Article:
After a final season at Notre Dame that went anything but according to plan, tight end Kyle Rudolph will likely hear his name announced tonight in the first round of the NFL Draft.
The junior from Cincinnati only lasted through six full games of the 2010 season, as a nagging hamstring tweak suffered during preseason camp turned into a season ending injuring in mid-October, forcing the Irish to play without one of their best weapons for the final seven games of the season.
After major surgery and six months of rehabilitation, Rudolph was back on the field at Notre Dame, working out with his teammates during the Irish’s annual Pro Day audition for NFL scouts.
NFL.com has a nice feature on Rudolph’s rehabilitation process in episode ten of their “Everything to Prove” series, leading into the NFL Draft. It chronicles Rudolph’s rehabilitation process as Kyle prepped for the draft in Southern California and reminds you just how impressive Rudolph is as a physical specimen.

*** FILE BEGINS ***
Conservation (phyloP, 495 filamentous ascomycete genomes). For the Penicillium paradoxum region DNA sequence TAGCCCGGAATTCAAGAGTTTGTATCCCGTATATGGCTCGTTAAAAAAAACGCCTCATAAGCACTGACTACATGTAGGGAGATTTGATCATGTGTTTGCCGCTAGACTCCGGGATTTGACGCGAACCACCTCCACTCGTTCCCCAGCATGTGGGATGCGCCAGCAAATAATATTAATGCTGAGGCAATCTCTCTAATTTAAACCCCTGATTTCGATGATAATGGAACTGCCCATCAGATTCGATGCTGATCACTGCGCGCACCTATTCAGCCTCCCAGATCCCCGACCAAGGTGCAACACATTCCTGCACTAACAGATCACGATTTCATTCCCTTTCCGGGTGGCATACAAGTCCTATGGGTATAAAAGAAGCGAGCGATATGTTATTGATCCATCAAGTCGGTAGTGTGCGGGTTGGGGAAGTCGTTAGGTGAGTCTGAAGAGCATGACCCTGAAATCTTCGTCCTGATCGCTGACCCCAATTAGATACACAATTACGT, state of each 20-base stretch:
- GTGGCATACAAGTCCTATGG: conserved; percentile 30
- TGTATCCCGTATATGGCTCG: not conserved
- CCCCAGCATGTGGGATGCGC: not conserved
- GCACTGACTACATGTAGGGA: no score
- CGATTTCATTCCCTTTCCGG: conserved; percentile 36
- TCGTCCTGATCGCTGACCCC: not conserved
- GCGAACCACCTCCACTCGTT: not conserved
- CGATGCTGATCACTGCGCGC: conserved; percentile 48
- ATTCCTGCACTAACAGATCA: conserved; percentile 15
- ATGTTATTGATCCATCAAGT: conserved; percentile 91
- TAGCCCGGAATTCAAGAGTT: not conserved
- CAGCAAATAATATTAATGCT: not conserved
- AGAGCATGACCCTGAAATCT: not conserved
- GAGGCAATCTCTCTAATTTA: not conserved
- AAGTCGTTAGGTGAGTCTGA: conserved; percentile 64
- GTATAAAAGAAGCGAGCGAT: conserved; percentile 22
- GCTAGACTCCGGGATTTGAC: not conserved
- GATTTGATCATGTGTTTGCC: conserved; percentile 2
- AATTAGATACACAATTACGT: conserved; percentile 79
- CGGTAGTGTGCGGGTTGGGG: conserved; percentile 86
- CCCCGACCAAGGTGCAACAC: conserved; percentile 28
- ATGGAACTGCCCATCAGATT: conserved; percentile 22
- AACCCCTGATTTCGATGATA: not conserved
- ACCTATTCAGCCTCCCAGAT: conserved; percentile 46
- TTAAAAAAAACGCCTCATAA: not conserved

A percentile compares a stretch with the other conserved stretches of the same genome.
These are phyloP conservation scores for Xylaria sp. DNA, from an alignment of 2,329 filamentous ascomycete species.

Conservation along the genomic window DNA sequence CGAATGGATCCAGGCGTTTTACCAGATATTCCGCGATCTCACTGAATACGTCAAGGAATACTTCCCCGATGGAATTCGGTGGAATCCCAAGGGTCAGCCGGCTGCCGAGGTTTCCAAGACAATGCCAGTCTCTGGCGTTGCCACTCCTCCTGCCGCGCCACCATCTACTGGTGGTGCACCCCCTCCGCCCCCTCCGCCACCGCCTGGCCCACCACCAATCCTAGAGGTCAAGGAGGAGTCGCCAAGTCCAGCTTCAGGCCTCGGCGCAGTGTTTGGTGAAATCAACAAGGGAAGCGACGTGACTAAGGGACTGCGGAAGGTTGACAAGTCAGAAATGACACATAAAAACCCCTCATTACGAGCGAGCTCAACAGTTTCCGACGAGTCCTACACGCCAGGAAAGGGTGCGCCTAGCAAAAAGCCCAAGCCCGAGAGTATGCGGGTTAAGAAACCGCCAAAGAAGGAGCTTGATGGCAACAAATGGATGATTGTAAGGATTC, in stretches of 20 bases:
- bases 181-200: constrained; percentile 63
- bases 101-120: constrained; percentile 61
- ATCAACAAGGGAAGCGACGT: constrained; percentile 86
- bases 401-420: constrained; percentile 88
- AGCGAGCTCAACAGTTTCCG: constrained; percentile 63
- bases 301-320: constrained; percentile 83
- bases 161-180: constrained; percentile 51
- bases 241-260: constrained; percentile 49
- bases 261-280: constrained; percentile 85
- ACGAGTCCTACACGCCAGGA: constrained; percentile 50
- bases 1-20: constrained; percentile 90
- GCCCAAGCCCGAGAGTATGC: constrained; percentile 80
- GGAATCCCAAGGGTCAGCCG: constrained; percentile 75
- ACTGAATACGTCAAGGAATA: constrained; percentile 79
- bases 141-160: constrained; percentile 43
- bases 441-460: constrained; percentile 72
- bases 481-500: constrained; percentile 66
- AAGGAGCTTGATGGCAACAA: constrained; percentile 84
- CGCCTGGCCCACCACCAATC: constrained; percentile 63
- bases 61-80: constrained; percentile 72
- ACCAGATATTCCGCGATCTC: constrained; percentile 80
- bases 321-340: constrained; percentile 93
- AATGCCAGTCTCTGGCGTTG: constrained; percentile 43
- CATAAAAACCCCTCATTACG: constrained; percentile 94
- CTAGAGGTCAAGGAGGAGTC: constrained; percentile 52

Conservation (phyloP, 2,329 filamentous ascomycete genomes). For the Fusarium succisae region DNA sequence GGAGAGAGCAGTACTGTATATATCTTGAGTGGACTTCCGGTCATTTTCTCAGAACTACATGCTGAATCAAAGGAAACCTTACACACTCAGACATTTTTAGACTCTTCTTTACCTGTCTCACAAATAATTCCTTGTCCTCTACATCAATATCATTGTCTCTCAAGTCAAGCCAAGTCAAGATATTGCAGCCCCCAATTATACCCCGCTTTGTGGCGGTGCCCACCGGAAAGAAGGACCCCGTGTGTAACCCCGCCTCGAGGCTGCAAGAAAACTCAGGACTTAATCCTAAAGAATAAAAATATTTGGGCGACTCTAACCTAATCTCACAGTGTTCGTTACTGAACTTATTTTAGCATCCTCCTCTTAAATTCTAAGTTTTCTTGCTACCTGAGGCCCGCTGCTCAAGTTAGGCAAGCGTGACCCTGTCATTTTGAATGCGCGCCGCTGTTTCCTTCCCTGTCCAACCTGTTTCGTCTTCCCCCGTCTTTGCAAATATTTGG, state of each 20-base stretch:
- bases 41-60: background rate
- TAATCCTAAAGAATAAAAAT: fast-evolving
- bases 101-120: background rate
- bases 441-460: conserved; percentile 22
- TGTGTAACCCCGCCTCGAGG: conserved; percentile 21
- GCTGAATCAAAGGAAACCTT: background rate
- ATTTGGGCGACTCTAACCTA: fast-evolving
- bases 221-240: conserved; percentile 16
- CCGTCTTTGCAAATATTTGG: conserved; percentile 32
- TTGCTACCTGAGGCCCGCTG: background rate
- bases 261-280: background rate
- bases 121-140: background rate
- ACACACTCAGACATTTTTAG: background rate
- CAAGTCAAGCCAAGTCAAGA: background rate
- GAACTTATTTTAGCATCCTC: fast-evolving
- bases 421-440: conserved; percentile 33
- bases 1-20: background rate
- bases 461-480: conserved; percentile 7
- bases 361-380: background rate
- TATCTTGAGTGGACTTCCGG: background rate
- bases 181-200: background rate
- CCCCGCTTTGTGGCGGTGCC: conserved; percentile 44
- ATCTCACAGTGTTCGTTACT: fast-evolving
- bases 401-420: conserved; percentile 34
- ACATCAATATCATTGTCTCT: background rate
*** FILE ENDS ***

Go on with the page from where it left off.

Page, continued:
Kyle might be up late tonight, as most analysts peg him as a late first-round pick if he goes at all in tonight’s festivities. He’d be the first Irish player taken in the first round since Brady Quinn went 22nd overall to the Cleveland Browns in 2007.
It’s been mentioned here before, but if any set of Notre Dame position players seems to get respect in the NFL Draft, it’s at tight end. Since 2005, the Irish have had Jerome Collins (5th round), Anthony Fasano (2nd round), and John Carlson (2nd round) all get picked, a trio matched only by guards Dan Stevenson, Dan Santucci, and Eric Olsen — all three late round picks.
With Ian Williams likely next off the board for the Irish and Darrin Walls and Armando Allen potentially late round picks, Charlie Weis’ heralded recruiting classes take another hit in hindsight, with Jimmy Clausen and Golden Tate the only Irish athletes recruited under Weis to hear their names called early, and neither becoming the first round picks that they expected to become.
It’ll likely be up to Rudolph (or potentially Michael Floyd and Manti Te’o down the road) to finally crack a first round ceiling that hasn’t happened since Quinn’s 2007 freefall.